Homebound Train (1988)
One name, one proper noun – sums up why love this song and include it in essential Bon Jovi deep tracks: Richie Sambora. From the bluesy guitar notes that both open and close this song like perfect bookends to hard driving rhythm guitar to the blistering, extended solo – this song reigns supreme in the Bon Jovi canon. This song has more uncomplicated, but heartfelt lyrics – just a man who has been away from home for a long time and who is extremely anxious to get back to his woman. It is the music that makes this song really stand out. The entire band is musically ‘felt’ in the song. Sambora’s hard driving rhythm guitar is accompanied by drums that are being played just as hard. The solo trades bars with Bryan’s keyboards and there is even a strong bass solo by Alec John Such. This is one of the band’s rock songs that is a bit harder and one that I considered one of their most perfect rock compositions. The only thing that I do not like about this song is that is ends.
Bonus: Dry County (1992)
I had to sneak in one non-’80s song only because it is my all time favorite Bon Jovi track. Despite all of the great songs that I love, this one always wins out as my favorite – hands down, no question, no wavering, #1. What does it is that this is a complete rock song. The band is not worried about popular subject matter or making it fit into a certain length. This song is not meant for the radio, rather it has a higher purpose that bands are not always allowed to strive for unless a certain level of success has been achieved. This song is written in a first person narrative about a man who has left his home and family to chase the dream of wealth in the oil fields of the South. The story is a sad one. By song’s end, the speaker is contemplating suicide, “If I could choose the way I’d die / Make it by gun or knife / ‘Cause the other way there’s too much pain / Night after night after night.” He, like many others, is chasing a dream – a dream of the riches that are to be had in the oil wells. What he does not realize is that there is not enough to go around for everyone who is flocking to the South. Things dry up, “Now the oil’s gone / And the money’s gone / All the jobs are gone / Still we’re hangin’ on.” Perhaps due to the harsh economic conditions, there is a strong vein of Christianity in this song. This is not the only Jon Bon Jovi penned song that contains this, but this song is full of it. Phrases like, “Praying for some holy water”, “To wash these sins from our hands”, “‘In the blessed name of Jesus”, and “We are all God’s children” dominate this song and give it a strong religious undercurrent. The man is working hard, but he is finding it impossible to make a life from the dust. This song has an absolutely wonderful solo by Sambora that drives home the desperation of the man’s situation. This song is a different one for Bon Jovi. It is a brave song that defends the common man while at the same time drawing attention to the bleak cards that he has been dealt. The video for this song includes a written component that make the theme impossible to miss. I applaud the creativity and bravery of this song. Best Bon Jovi song EVER!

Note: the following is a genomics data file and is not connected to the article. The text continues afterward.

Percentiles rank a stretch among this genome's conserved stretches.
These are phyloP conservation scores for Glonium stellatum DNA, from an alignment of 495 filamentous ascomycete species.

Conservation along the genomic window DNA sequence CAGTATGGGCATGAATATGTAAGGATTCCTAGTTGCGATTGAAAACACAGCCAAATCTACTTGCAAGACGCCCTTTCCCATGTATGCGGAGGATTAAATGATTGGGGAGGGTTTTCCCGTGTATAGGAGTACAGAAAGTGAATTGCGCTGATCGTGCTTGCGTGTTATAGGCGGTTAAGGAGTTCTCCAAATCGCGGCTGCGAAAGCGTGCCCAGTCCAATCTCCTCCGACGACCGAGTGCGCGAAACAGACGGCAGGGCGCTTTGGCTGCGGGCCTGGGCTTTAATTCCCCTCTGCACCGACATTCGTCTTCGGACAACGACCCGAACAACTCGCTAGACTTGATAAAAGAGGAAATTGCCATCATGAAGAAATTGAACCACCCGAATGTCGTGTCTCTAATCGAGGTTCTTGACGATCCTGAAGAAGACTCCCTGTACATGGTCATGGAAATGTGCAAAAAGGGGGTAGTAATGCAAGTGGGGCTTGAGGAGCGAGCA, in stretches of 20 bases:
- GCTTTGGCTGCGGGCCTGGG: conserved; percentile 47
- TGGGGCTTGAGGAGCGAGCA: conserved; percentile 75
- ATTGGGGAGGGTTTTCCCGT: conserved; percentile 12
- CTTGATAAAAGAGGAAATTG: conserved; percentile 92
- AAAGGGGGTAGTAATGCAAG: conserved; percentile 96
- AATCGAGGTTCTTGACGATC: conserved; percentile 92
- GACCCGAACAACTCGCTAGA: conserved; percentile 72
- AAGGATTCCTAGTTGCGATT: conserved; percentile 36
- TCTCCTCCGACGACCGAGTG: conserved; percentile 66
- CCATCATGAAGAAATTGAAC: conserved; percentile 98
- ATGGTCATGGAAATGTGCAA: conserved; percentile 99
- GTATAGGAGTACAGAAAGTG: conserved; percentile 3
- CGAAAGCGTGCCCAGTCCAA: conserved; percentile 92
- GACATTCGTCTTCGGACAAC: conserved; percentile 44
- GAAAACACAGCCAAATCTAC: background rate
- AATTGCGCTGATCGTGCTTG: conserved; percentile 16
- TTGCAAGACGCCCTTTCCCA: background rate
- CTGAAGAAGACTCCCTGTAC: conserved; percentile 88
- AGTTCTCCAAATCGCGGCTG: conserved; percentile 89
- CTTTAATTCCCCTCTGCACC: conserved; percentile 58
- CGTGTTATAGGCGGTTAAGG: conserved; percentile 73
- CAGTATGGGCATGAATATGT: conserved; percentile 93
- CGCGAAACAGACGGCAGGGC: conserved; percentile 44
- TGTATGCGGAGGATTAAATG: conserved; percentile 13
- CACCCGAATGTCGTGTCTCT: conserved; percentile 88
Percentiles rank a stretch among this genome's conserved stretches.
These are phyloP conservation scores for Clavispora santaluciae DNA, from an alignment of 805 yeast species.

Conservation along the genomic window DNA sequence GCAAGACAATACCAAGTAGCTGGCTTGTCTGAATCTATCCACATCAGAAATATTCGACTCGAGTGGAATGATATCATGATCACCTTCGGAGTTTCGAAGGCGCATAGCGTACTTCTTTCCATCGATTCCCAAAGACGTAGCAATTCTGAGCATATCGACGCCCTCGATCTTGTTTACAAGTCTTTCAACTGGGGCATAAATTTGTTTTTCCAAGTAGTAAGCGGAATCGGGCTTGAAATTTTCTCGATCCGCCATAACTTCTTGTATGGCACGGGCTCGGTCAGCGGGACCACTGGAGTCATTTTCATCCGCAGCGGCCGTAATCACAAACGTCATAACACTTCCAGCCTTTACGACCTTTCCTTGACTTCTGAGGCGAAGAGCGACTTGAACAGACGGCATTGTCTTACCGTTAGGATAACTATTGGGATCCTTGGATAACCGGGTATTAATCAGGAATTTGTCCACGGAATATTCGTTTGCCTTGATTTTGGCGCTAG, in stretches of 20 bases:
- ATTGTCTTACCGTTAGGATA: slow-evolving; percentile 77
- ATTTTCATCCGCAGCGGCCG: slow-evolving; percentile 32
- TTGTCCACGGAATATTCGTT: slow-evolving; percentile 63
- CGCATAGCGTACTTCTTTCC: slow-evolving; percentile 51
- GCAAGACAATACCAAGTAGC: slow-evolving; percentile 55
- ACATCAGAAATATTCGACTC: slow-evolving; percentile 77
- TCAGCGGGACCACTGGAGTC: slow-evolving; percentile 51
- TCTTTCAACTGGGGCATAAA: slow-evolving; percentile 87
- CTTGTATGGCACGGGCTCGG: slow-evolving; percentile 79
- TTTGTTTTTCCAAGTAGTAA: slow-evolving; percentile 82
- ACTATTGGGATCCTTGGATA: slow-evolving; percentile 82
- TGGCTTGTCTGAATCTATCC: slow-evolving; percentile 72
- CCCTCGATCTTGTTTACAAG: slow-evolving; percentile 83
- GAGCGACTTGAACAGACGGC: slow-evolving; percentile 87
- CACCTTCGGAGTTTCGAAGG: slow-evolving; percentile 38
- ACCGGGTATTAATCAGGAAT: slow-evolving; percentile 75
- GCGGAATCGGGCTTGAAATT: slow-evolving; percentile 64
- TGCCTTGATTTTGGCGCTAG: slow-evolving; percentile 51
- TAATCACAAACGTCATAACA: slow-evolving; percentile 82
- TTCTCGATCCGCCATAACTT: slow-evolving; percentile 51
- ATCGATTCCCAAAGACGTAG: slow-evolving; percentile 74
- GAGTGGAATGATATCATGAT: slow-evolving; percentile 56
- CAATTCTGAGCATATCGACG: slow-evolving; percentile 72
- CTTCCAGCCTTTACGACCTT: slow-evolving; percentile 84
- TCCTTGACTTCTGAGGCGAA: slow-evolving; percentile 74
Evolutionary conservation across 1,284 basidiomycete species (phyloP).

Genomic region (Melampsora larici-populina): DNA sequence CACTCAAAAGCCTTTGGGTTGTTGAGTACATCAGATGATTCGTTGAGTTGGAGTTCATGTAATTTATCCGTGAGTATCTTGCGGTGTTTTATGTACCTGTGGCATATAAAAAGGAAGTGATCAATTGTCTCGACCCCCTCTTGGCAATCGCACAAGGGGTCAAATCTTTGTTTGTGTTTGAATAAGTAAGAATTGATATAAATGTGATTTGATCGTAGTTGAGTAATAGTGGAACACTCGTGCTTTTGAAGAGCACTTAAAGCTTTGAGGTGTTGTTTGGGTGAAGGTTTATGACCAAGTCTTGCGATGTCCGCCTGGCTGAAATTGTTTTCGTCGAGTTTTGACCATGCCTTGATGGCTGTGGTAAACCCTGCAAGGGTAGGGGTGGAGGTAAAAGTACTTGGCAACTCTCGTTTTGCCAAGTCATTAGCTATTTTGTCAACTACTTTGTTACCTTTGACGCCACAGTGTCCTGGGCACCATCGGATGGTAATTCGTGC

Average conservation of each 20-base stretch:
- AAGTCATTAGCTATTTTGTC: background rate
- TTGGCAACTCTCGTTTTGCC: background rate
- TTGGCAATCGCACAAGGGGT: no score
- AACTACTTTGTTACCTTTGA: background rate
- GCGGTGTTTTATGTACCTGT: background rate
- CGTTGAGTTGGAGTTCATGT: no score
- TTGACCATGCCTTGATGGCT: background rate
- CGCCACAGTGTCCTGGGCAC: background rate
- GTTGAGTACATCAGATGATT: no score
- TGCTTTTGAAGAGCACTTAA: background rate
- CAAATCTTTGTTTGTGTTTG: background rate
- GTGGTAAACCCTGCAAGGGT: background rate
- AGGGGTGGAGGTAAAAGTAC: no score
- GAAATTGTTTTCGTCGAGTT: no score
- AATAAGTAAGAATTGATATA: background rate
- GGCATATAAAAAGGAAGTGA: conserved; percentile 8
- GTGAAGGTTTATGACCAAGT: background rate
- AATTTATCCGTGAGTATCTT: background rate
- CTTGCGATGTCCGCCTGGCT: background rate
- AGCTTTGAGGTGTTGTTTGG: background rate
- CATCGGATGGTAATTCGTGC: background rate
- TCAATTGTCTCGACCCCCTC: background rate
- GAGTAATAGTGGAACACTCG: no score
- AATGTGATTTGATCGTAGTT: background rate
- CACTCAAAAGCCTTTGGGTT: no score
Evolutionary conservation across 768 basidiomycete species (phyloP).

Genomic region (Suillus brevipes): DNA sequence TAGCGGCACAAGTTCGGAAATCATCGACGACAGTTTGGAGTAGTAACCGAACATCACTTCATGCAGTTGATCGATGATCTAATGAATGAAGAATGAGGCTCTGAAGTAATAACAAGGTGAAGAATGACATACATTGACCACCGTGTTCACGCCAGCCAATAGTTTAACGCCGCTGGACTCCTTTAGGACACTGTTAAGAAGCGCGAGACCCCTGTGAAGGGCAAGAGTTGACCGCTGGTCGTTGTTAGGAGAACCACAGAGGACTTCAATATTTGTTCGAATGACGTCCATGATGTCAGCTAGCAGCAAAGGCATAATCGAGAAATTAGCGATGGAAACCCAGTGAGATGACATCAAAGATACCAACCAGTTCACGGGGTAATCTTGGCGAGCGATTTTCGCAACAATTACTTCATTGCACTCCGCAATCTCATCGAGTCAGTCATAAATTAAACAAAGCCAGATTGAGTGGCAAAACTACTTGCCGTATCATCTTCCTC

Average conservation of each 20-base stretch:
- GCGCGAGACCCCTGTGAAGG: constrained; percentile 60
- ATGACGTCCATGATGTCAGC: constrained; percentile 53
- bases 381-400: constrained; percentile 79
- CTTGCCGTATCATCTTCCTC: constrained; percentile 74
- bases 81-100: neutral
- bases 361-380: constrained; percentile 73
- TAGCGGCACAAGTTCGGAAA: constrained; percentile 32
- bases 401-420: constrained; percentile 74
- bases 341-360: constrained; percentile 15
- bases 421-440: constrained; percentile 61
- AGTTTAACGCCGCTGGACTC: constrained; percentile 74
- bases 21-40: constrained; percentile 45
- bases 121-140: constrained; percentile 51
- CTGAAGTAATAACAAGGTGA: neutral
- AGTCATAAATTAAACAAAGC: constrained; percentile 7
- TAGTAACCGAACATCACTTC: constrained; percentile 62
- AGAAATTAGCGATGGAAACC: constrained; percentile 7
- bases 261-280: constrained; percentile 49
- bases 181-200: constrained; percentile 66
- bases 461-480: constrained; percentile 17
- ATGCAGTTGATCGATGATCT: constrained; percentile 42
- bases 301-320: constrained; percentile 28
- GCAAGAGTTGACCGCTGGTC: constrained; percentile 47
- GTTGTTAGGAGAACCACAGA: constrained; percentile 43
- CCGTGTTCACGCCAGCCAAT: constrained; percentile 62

These are some great songs that surely lit your Bon Jovi fires. Next week I feel compelled to continue with more Bon Jovi. I will feature five tracks from the box set 100,000,000 Million Fans Can’t Be Wrong released in 2004.
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